Friendly Disagreement


I’ve been reading a lot of personal essays recently for the Pacific Northwest Writers Association’s yearly conference competition. All the essays have different strengths, but in this particular batch I noticed one fairly consistent weakness: the characters in these short, memoir stories were not clearly defined because the authors did not show them disagreeing about anything. It wasn’t until reading so many examples of husbands and wives and sons and daughters happily getting along that I fully appreciated how critical disagreement is to help the reader understand who the characters are.

I think this reality can be uniquely challenging for the memoirist and personal essayist. Often, our stories include our close friends, relatives, and loved ones. It’s possible we like all these people and don’t want to hurt them, offend them, or, probably more likely, reveal what we actually feel about them leaving their dirty underwear in the bathroom or talking to us during our favorite show. Stories are nice, but there must be peace in the kingdom.

I certainly want peace in my kingdom. In fact, everyone wants peace in their kingdom. Peace is all anyone wants, really, even those people fighting all the time—they just think vanquishing every single foe is the only way to get there. And therein lies the source of most disagreements: everyone’s taking a different route to the same place. I doubt in all of history that any two routes have been precisely the same.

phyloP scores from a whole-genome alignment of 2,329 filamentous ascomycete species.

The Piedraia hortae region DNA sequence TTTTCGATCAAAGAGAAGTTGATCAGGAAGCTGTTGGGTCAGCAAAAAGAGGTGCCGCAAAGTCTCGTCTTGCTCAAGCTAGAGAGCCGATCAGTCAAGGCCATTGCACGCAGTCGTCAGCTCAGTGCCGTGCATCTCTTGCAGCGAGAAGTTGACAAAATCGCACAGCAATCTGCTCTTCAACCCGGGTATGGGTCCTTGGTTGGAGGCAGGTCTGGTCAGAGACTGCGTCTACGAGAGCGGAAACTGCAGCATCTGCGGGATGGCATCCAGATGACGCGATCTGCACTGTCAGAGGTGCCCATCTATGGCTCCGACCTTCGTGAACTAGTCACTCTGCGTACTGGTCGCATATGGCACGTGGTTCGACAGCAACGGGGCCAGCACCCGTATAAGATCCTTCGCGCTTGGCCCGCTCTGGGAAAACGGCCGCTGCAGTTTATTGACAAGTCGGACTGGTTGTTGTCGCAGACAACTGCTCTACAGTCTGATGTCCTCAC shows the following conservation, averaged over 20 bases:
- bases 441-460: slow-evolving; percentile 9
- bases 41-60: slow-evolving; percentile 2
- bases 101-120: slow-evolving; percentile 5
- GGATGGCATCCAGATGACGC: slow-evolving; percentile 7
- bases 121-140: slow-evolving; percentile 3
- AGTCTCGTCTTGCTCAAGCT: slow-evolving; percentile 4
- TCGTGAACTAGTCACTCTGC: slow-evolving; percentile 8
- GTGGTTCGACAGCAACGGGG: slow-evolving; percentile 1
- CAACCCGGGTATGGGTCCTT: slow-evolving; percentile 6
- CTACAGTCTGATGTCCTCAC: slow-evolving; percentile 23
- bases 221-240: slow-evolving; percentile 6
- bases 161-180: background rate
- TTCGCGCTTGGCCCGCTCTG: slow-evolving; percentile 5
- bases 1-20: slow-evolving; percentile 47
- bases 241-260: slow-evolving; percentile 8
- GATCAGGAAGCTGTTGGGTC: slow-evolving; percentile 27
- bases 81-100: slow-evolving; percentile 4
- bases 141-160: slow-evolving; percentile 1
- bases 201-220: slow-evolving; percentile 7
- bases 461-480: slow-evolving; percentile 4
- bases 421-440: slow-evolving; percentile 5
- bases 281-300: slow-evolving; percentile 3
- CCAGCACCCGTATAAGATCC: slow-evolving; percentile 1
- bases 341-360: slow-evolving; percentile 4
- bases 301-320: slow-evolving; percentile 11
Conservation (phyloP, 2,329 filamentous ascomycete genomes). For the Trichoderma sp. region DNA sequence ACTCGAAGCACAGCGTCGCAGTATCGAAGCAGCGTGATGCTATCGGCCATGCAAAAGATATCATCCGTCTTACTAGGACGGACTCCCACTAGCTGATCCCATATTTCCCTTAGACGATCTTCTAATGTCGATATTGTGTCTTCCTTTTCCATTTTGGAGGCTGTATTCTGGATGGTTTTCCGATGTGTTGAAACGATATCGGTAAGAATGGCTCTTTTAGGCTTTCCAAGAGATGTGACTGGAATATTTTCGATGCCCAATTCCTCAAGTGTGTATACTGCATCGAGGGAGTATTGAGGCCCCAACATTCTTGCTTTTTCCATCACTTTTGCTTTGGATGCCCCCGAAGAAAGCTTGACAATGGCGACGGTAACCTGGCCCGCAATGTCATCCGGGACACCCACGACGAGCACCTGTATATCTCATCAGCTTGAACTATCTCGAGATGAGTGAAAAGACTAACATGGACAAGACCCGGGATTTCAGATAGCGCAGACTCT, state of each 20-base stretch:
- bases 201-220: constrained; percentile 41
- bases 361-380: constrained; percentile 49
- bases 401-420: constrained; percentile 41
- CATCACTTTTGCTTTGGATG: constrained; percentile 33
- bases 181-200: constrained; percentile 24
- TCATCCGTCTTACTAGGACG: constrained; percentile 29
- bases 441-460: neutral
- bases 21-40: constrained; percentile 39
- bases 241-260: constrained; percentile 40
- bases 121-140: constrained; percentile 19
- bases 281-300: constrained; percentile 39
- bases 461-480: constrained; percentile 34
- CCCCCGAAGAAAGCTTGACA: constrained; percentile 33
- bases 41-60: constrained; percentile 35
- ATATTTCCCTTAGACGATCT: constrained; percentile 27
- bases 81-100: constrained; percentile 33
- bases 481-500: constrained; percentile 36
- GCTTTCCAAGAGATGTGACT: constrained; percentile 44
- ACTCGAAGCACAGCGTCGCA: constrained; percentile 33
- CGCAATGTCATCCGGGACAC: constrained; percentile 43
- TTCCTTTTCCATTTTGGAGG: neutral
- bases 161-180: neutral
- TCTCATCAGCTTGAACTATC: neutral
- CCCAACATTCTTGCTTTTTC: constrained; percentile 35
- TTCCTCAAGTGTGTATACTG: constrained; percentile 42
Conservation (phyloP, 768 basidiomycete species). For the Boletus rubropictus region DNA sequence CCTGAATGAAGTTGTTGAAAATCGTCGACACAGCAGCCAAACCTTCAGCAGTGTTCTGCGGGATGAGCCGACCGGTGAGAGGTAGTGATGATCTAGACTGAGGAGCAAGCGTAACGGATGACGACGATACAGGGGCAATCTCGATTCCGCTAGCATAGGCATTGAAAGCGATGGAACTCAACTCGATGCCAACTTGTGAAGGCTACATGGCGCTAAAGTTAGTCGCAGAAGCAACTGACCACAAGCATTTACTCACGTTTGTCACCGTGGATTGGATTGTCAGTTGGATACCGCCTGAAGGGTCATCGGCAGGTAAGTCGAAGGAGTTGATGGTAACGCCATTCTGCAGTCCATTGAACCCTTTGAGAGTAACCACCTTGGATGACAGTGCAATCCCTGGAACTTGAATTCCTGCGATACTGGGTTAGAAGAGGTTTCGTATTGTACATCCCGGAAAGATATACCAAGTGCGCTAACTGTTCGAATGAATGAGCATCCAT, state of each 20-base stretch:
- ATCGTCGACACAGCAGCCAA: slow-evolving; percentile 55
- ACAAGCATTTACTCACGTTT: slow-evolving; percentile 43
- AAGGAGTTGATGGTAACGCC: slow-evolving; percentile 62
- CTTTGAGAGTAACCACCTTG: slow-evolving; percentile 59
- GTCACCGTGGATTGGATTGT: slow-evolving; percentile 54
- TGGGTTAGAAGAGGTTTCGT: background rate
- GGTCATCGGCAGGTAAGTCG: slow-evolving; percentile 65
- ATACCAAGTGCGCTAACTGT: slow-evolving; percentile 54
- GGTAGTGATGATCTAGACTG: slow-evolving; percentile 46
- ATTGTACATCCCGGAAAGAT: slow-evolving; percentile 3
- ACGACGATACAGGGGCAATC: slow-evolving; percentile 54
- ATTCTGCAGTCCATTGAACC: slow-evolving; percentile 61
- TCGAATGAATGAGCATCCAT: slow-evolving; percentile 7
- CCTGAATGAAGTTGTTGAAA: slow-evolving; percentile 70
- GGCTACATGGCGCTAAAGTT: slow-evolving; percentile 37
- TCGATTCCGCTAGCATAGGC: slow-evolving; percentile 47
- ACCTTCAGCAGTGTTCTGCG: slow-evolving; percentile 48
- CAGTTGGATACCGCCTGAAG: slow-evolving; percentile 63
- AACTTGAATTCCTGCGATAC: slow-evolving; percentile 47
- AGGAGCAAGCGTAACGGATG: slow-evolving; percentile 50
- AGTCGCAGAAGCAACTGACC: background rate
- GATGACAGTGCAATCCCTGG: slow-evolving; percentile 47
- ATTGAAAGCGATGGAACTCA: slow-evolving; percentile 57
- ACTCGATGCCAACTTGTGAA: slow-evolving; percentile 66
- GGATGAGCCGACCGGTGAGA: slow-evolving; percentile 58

I try to hold this in mind when I place other people in my stories. No matter how much they irritate me or I irritate them, I must remember that we always want the same thing. The moment I assume they want something wholly different than I, that they actually want to hurt, or they want to be cruel, or want to bore me, I turn them into something slightly other than human, something slightly monstrous. Now I don’t really know what they are and don’t know how to depict them honestly.

But when I remember the truth of it – that everything is being seen from different angles, from different lives led, from different ambitions and different fears, but that what everyone wants to see is a kind world, a world where they belong and are accepted and safe – when I remember, this, these acquaintances and relatives and strangers make sense to me again. And sometimes our differences, what they could see but I couldn’t, is just enough to help me complete a friendly picture of the world.

If you like the ideas and perspectives expressed here, feel free to contact me about individual coaching and group workshops.